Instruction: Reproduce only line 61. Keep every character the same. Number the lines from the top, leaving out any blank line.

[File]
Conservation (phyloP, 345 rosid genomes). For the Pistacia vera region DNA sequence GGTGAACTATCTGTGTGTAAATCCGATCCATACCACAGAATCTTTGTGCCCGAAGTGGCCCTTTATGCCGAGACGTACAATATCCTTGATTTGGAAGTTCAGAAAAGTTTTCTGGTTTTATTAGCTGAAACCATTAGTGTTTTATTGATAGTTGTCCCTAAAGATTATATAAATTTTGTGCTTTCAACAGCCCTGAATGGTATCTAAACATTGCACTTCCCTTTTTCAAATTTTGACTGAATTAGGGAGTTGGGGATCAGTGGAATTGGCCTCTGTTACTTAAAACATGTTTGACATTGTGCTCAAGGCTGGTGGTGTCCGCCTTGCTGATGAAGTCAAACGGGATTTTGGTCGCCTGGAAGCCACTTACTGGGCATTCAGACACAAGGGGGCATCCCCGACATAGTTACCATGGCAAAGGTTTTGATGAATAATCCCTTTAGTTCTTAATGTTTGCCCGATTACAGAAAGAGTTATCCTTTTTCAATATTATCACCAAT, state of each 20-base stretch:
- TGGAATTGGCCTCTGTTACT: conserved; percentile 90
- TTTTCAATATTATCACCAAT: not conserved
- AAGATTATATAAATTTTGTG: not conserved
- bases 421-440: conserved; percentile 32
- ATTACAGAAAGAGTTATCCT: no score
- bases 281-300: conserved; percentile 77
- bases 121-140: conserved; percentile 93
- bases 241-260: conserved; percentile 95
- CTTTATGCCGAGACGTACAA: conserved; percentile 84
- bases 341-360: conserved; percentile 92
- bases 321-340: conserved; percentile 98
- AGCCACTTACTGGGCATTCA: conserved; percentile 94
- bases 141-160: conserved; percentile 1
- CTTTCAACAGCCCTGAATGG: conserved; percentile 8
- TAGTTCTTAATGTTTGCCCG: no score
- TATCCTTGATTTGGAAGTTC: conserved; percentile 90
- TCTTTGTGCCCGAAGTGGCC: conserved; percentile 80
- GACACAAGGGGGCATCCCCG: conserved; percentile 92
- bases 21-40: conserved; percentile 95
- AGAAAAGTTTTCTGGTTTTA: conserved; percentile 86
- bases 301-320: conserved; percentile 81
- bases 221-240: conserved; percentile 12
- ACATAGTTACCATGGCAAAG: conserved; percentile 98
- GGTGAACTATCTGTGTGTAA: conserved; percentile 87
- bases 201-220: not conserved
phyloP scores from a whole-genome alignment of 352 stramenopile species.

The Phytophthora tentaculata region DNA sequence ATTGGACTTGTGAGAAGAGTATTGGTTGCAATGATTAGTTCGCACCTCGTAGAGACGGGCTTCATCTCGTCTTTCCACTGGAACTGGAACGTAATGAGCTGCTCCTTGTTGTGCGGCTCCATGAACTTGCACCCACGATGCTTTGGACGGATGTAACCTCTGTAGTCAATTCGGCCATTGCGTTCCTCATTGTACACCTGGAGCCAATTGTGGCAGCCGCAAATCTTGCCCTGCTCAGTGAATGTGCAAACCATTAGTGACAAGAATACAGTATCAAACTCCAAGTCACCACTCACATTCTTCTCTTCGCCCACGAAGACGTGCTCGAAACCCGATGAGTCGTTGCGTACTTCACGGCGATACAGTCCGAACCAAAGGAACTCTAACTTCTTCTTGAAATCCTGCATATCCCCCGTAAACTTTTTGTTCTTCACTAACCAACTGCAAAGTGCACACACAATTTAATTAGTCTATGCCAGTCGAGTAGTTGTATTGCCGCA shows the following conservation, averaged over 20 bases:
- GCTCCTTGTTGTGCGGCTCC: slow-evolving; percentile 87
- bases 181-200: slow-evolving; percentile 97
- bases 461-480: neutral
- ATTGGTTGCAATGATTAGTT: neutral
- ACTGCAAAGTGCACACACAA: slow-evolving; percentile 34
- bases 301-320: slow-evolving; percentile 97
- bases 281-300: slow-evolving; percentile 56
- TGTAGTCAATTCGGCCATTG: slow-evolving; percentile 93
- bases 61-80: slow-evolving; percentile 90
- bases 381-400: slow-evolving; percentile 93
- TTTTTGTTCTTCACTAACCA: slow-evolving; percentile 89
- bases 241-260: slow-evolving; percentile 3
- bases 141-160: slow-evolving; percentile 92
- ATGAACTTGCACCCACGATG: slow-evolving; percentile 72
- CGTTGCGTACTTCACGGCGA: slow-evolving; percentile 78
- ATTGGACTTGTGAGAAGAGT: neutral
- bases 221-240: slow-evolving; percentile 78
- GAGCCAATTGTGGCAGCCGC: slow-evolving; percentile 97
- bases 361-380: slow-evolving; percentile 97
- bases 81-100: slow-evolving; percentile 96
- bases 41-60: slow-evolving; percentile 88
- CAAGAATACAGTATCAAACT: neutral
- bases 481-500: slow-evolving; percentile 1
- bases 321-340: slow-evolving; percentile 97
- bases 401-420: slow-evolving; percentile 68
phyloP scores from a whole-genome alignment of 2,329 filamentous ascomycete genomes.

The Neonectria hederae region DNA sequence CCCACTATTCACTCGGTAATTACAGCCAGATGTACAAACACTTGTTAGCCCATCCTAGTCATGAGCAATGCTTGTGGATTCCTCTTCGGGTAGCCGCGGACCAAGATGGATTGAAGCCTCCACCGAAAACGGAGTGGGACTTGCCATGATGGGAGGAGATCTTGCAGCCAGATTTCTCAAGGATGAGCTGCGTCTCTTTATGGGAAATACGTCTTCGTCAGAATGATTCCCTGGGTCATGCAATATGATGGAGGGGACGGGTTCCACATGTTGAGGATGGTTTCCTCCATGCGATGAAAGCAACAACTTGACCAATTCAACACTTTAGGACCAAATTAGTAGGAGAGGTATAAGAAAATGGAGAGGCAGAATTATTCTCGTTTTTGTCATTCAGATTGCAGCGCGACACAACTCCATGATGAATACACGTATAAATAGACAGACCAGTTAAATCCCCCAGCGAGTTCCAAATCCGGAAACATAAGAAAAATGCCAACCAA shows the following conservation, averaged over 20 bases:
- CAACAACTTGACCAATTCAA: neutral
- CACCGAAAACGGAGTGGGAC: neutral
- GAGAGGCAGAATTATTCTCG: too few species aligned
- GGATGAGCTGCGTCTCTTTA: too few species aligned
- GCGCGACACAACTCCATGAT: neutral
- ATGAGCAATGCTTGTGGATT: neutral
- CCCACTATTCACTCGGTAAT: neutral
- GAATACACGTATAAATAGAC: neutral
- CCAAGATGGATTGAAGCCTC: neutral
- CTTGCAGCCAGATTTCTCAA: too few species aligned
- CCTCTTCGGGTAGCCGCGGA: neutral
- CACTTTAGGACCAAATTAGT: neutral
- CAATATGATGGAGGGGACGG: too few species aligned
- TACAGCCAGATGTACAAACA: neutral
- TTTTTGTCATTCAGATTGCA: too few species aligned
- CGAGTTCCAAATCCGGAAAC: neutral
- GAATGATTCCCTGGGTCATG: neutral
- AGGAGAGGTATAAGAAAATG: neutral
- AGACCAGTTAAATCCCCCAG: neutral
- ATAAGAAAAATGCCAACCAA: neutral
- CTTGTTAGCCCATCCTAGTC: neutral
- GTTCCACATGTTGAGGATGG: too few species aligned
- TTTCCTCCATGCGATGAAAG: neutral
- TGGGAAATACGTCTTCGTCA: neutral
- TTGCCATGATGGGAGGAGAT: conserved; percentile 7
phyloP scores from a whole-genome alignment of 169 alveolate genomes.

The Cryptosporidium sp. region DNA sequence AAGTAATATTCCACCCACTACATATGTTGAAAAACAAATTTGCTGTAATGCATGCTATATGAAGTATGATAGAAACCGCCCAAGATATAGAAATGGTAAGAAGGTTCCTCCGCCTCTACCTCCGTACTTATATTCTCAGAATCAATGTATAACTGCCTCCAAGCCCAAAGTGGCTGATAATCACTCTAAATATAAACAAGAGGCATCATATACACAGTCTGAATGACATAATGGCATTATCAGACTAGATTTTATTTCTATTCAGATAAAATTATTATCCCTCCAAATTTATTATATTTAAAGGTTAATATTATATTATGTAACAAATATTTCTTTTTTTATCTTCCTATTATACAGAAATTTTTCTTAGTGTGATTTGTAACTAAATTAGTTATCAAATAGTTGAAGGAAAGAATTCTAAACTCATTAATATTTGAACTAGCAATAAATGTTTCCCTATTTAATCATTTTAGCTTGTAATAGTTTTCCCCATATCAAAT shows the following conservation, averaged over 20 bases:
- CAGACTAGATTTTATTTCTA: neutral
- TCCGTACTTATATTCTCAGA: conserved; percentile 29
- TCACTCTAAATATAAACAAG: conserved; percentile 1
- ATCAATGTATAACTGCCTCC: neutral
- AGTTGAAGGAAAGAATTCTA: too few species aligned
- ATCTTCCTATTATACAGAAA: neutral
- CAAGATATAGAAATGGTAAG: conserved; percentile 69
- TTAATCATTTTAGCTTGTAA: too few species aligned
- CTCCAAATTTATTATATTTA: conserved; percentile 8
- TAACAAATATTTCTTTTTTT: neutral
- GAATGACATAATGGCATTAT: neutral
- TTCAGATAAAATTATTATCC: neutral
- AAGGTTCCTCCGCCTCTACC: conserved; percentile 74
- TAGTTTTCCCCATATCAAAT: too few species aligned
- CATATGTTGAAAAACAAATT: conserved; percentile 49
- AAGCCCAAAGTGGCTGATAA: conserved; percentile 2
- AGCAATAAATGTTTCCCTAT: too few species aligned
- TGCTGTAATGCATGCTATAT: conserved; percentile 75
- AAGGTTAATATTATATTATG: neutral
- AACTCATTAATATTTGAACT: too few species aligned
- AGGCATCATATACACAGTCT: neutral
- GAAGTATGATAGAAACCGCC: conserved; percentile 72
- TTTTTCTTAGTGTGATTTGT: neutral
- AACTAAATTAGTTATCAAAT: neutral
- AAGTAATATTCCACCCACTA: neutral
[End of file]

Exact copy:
- ATGAGCAATGCTTGTGGATT: neutral